Guest Blogger | How to get past the Spam filter and into readers’ minds: Part I

Whitney Free Bakula | Creative Assistant

If you’ve ever worked on or sent an email blast, you know the feeling of wondering how many of the recipients actually read the email. But what have you done about it? How do you know if your content or even your subject line got anyone to pay attention or, even more importantly, do something with the information?

I’ve compiled some guidelines from several useful documents a co-worker pointed out to me via MailChimp – a great resource for email marketing.  Here are five general guidelines to consider before sending out your next big email.

1.  The first and most important rule you can follow is not to send anything to someone who did not give you permission to email them. Whether it gets filtered into their spam folder or not, unwanted email is spam. And if they click to report it as such, you’re inching your way toward a black list you can’t escape.

2.  To make readers more trusting of you, avoid deceptive subject lines, reply-to addresses and content in general. Validate your existence with readers by always giving your physical address, phone number, and even the name of a specific employee when appropriate.

3.  To avoid spamming your audience, use a double opt-in method whenever possible. This means users sign up, usually at your website, and then get an email with a confirmation link to make sure they really did ask to get your emails. Don’t use purchased lists of email addresses, no matter the source. It’s not good practice and it makes you a spammer. Also avoid scraping addresses off websites just to beef up your list – these are the ones like “info@dontemailme.com” and “webmaster@itsannoying.com.”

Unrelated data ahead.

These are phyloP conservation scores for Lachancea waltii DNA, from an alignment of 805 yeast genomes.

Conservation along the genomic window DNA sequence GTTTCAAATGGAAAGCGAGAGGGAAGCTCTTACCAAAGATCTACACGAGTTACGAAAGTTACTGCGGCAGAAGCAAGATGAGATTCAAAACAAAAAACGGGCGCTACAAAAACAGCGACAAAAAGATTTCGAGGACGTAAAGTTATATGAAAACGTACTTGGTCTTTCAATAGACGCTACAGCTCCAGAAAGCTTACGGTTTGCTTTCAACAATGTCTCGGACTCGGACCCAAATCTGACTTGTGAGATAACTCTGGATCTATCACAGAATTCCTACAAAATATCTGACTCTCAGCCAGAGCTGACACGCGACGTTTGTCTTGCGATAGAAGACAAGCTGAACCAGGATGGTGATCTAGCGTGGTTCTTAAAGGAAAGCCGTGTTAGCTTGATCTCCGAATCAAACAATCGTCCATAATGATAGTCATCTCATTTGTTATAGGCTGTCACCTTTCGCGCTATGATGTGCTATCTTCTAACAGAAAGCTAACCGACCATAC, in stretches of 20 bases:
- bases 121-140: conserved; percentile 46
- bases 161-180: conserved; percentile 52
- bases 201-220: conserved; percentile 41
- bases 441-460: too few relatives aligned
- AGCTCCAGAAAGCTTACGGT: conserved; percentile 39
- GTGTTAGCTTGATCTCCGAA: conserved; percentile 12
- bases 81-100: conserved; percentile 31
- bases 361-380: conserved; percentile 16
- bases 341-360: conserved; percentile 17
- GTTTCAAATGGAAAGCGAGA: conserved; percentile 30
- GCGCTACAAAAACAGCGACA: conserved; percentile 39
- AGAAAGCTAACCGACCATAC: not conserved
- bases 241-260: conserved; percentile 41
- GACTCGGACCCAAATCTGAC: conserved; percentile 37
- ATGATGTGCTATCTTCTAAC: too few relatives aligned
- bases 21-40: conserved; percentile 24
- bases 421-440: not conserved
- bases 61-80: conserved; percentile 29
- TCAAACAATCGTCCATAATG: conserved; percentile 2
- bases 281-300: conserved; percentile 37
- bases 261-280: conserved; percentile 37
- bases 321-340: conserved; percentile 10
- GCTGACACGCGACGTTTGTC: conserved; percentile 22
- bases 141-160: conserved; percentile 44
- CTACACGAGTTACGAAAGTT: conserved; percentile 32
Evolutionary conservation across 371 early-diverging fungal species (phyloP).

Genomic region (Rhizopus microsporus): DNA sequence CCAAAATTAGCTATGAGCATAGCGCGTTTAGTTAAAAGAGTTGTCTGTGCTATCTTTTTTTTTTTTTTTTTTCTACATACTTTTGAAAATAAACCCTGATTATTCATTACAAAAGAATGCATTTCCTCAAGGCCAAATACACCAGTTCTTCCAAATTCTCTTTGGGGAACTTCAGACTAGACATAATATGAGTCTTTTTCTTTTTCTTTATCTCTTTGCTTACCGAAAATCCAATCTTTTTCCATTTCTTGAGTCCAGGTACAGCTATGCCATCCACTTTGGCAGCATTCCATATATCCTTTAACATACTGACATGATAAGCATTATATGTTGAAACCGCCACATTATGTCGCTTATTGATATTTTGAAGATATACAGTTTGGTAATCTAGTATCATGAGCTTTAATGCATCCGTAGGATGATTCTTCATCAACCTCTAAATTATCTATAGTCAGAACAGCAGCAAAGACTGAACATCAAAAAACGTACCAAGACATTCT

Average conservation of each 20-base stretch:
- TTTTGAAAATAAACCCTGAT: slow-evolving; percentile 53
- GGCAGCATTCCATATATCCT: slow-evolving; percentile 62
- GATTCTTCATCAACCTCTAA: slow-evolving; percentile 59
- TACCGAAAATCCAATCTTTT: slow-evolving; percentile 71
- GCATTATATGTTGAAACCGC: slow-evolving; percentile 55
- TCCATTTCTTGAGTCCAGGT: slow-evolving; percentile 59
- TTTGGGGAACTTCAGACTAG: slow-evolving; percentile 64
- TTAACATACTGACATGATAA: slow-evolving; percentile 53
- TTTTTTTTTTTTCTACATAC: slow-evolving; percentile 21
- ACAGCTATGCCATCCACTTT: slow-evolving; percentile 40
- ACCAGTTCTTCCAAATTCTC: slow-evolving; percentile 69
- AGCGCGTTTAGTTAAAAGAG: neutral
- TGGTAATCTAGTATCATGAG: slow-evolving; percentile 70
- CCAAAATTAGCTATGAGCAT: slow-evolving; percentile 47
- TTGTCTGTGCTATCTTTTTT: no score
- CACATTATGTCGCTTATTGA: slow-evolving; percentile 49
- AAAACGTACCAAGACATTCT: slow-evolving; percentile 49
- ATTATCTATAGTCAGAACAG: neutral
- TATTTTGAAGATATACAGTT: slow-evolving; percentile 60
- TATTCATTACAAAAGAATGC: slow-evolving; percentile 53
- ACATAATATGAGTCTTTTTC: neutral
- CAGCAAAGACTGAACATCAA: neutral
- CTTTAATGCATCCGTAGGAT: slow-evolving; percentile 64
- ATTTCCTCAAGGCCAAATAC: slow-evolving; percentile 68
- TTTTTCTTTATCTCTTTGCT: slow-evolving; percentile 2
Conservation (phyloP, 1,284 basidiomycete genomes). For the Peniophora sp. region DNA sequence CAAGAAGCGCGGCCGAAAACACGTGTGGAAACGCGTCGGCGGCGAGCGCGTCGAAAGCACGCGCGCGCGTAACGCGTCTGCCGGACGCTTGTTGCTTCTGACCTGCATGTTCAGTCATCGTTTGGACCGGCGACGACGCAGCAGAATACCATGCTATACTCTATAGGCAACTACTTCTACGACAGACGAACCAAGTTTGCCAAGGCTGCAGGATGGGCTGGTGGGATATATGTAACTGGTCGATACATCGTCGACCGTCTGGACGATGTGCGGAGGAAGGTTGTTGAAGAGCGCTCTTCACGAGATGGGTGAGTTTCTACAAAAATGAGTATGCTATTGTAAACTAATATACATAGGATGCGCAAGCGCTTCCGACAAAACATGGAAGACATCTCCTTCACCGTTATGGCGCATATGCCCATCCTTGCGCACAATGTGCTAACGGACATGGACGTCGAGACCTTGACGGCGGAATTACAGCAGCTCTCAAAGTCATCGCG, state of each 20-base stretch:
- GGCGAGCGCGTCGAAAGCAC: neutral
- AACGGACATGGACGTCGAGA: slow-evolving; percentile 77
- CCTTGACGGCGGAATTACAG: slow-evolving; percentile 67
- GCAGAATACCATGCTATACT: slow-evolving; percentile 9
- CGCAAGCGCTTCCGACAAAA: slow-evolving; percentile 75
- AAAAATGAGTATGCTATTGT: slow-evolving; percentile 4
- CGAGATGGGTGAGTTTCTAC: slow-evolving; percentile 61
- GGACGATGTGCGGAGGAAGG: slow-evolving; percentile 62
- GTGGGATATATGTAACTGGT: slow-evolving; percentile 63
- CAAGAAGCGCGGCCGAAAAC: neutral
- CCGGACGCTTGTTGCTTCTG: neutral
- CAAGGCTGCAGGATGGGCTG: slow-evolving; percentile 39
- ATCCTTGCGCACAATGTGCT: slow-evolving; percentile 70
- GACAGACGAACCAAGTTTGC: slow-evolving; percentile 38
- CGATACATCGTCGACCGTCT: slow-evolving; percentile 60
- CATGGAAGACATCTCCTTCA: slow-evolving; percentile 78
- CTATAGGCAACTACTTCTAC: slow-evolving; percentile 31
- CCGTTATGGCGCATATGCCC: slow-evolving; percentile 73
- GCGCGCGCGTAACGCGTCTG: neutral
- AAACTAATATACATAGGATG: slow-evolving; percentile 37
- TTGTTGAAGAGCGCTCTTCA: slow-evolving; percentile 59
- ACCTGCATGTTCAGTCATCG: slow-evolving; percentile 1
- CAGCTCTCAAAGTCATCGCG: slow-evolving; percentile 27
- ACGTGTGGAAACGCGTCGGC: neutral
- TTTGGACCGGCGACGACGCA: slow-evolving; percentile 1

4.  Think of your e-marketing more as a “relationship” than a “blast.” Who wants to be “blasted” anyway? I hate wasting my time and clicks on junk mail. Personalize your content with variable information so it feels more unique to the reader and is less likely to get pushed to the spam folder.

5.  Always include an “unsubscribe” link that is active for at least 30 days after sending so readers have a way out if they so choose. If you don’t give them a way out, they will complain to the powers that be who can keep you from ever sending such an email again. On a related note, clean out your list of addresses regularly so you don’t pester people who’ll likely never connect with you again.

All this advice may seem overwhelming and make email marketing sound difficult, but it’s really pretty simple when you boil it down like this: Only send simple, useful emails to people who want them. Don’t fill strangers’ inboxes with junk just to be able to say you use this form of marketing – you’ll be wasting your time and theirs.

Prepare Yourself… Next week we’ll delve deeper into best practices with email content and design!


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